Posted on EPOCA: 10 Aug 2011 — A reminder of the 2012 Ocean Sciences Meeting, OA session, with link to website and sessions
Organizers: Simone Alin, NOAA Pacific Marine Environmental Laboratory, firstname.lastname@example.org; Adrienne Sutton, NOAA Pacific Marine Environmental Laboratory, email@example.com; Francis Chan, Oregon State University, firstname.lastname@example.org; George Waldbusser, Oregon State University, email@example.com
Globally, anthropogenic emissions of CO2 are driving significant changes in ocean carbon chemistry, including declines in pH and carbonate saturation states. In estuaries and coastal oceans, ocean acidification (OA) is occurring in the context of other natural and anthropogenic biogeochemical processes that may accentuate or mitigate the magnitude and impacts of OA. Understanding of how OA is progressing in these environments is critical to managing coastal and estuarine resources in a changing world. Because oceanic carbon chemistry changes can only be stabilized over centennial time-scales, identifying processes that can be managed to ameliorate the present and future impacts of OA will be particularly important. Creative interdisciplinary research is needed to examine the role of ocean acidification in coastal and estuarine ecosystems already altered by other biogeochemical processes. This session seeks to showcase research that explores ocean acidification patterns and impacts on coastal and estuarine ecosystems. Submissions with a focus on biological, chemical, geological, or modeling aspects of OA along the continental margins are welcome. We particularly encourage submissions that address interactions between OA and other stressors, such as eutrophication, hypoxia, climate change, and pollution.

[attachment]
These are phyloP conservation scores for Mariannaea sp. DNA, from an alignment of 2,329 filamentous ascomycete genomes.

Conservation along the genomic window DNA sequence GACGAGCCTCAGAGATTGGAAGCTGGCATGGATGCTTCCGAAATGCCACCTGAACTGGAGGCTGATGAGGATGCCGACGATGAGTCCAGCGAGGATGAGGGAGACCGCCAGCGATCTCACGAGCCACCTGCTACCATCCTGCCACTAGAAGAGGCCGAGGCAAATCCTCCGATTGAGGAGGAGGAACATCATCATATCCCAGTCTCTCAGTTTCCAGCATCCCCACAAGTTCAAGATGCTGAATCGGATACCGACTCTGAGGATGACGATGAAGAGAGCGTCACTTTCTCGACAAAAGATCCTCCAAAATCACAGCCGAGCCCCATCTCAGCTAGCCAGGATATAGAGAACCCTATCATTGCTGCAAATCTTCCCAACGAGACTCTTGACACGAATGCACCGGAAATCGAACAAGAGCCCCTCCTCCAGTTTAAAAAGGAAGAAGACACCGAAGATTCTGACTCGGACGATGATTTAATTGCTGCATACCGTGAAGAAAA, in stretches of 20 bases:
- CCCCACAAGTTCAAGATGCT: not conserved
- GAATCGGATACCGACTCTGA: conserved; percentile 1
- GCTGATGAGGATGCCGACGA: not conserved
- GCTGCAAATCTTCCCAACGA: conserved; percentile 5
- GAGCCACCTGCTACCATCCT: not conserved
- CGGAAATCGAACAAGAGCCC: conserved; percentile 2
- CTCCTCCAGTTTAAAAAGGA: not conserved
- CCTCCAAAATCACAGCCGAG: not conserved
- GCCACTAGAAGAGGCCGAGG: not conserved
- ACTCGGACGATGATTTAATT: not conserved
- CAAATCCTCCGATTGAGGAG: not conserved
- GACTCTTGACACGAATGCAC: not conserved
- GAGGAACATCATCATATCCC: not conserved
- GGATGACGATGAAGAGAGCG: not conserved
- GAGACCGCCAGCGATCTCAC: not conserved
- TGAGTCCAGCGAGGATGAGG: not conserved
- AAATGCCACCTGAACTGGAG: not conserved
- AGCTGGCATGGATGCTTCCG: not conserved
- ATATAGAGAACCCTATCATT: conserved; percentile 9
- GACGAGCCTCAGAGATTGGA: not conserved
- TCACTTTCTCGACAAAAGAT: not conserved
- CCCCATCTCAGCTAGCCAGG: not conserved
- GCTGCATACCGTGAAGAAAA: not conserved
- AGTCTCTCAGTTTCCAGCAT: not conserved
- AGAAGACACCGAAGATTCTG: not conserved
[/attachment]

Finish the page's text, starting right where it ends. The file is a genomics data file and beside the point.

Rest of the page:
2012 Ocean Sciences Meeting
20-24 February 2012
Salt Lake City · Utah · USA